In reality, there is no such thing as a 'correct' way for a country to be, because the very nature of change over time means the world is constantly adapting to new scenarios. What was 'correct' 50 years ago may not be correct now. What's correct now may not be correct in 50 years.

As humans, communities, societies, all we can do is try to keep making good decisions given the information we have.
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Old February 3rd, 2018, 05:39 AM   #5
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Your argument is flawed because American culture is not and never has been based on Libertarianism. You are creating a straw man.
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Old February 3rd, 2018, 05:40 AM   #6

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What could be ' fundamental flaw ' in the culture of USA ? I do not see any ' fundamental ' flaw. The founding fathers of the USA were , to my mind, great visionaries and idealistic democrats who framed a Constitution to themselves and spread ideas regarding Freedom to that part of Europe which was then suffering untold miseries under the iron heel of a system unsuited to modern world---namely France under King Louis. The USA was then a fountainhead of advanced ideas regarding self-governance of mankind. There was no fundamental flaw at all.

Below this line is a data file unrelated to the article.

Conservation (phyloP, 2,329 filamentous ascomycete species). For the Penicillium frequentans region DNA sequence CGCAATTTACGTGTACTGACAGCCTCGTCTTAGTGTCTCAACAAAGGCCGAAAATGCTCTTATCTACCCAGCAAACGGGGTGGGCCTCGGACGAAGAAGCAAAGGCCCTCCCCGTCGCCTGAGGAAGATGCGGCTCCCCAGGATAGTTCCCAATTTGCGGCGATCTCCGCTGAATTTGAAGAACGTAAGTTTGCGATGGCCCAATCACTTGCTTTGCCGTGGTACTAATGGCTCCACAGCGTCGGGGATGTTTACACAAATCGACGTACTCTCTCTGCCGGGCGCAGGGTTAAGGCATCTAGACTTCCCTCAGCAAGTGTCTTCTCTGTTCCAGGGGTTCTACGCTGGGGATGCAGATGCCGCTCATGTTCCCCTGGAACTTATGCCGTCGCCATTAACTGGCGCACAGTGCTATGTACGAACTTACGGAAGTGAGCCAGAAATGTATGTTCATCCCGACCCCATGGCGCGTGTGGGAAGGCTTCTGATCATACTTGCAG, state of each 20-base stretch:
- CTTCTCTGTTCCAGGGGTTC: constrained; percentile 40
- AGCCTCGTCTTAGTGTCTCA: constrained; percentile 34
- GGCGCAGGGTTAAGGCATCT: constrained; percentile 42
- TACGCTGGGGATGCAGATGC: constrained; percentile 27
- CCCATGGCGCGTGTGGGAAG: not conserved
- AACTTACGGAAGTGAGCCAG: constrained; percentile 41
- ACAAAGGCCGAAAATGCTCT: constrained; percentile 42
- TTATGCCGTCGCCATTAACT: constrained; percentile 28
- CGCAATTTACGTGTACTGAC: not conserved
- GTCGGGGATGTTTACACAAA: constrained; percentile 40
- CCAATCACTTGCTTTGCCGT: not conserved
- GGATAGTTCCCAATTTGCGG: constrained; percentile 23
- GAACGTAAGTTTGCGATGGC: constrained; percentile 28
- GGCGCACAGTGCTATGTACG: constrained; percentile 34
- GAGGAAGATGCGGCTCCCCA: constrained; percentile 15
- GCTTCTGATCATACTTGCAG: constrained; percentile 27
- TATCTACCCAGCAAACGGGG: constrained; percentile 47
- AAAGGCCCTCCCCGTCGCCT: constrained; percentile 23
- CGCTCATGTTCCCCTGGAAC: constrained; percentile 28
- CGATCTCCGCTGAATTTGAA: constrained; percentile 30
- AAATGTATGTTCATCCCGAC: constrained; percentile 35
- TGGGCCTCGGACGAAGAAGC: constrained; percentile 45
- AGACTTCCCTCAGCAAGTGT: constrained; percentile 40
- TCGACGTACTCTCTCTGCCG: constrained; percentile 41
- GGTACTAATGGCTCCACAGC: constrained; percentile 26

If at all, it can be called that, it was the simple fact that the land of USA was inhabited by the native ' Red Indians ' who were systematically butchered . The copybook of the American Libertarian ideas got blotted there. And add to that the westward expansion which was based on the greed for gold. Maybe the decline of American culture started and gathered speed from the Civil War onwards.
What was the period in the history of the USA when Sinclair Louis was writing about the meat packing plants of Chicago ? May be that period was the tipping point.

Last edited by rvsakhadeo; February 3rd, 2018 at 05:53 AM.